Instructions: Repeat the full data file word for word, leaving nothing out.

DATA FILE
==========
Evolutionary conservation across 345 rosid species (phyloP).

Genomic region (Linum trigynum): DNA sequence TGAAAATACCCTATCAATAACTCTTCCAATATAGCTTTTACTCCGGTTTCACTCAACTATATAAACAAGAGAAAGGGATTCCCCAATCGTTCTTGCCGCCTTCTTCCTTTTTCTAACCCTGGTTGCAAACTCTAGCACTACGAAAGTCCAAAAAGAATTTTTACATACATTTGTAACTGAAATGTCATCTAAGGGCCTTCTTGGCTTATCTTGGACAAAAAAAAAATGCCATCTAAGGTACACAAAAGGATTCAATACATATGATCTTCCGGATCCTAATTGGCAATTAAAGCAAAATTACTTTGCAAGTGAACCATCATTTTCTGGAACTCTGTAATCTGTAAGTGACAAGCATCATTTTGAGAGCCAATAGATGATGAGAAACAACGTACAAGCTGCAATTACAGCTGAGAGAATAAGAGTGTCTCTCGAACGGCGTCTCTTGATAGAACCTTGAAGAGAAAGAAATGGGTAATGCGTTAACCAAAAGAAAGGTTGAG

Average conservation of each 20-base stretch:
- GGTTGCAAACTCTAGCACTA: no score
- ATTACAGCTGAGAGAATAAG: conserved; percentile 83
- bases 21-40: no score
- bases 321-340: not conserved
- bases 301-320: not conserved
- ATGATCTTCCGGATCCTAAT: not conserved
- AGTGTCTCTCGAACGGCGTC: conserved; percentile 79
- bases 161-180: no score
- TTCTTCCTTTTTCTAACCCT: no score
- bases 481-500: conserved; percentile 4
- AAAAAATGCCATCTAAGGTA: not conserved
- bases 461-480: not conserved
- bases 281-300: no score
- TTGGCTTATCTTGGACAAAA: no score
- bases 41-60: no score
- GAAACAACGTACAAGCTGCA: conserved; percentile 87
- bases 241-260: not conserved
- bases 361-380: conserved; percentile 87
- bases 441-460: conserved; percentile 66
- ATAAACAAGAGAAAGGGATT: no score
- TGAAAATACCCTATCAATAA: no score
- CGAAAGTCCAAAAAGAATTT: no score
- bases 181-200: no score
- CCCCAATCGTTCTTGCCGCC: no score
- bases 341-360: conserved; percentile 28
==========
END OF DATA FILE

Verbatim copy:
Evolutionary conservation across 345 rosid species (phyloP).

Genomic region (Linum trigynum): DNA sequence TGAAAATACCCTATCAATAACTCTTCCAATATAGCTTTTACTCCGGTTTCACTCAACTATATAAACAAGAGAAAGGGATTCCCCAATCGTTCTTGCCGCCTTCTTCCTTTTTCTAACCCTGGTTGCAAACTCTAGCACTACGAAAGTCCAAAAAGAATTTTTACATACATTTGTAACTGAAATGTCATCTAAGGGCCTTCTTGGCTTATCTTGGACAAAAAAAAAATGCCATCTAAGGTACACAAAAGGATTCAATACATATGATCTTCCGGATCCTAATTGGCAATTAAAGCAAAATTACTTTGCAAGTGAACCATCATTTTCTGGAACTCTGTAATCTGTAAGTGACAAGCATCATTTTGAGAGCCAATAGATGATGAGAAACAACGTACAAGCTGCAATTACAGCTGAGAGAATAAGAGTGTCTCTCGAACGGCGTCTCTTGATAGAACCTTGAAGAGAAAGAAATGGGTAATGCGTTAACCAAAAGAAAGGTTGAG

Average conservation of each 20-base stretch:
- GGTTGCAAACTCTAGCACTA: no score
- ATTACAGCTGAGAGAATAAG: conserved; percentile 83
- bases 21-40: no score
- bases 321-340: not conserved
- bases 301-320: not conserved
- ATGATCTTCCGGATCCTAAT: not conserved
- AGTGTCTCTCGAACGGCGTC: conserved; percentile 79
- bases 161-180: no score
- TTCTTCCTTTTTCTAACCCT: no score
- bases 481-500: conserved; percentile 4
- AAAAAATGCCATCTAAGGTA: not conserved
- bases 461-480: not conserved
- bases 281-300: no score
- TTGGCTTATCTTGGACAAAA: no score
- bases 41-60: no score
- GAAACAACGTACAAGCTGCA: conserved; percentile 87
- bases 241-260: not conserved
- bases 361-380: conserved; percentile 87
- bases 441-460: conserved; percentile 66
- ATAAACAAGAGAAAGGGATT: no score
- TGAAAATACCCTATCAATAA: no score
- CGAAAGTCCAAAAAGAATTT: no score
- bases 181-200: no score
- CCCCAATCGTTCTTGCCGCC: no score
- bases 341-360: conserved; percentile 28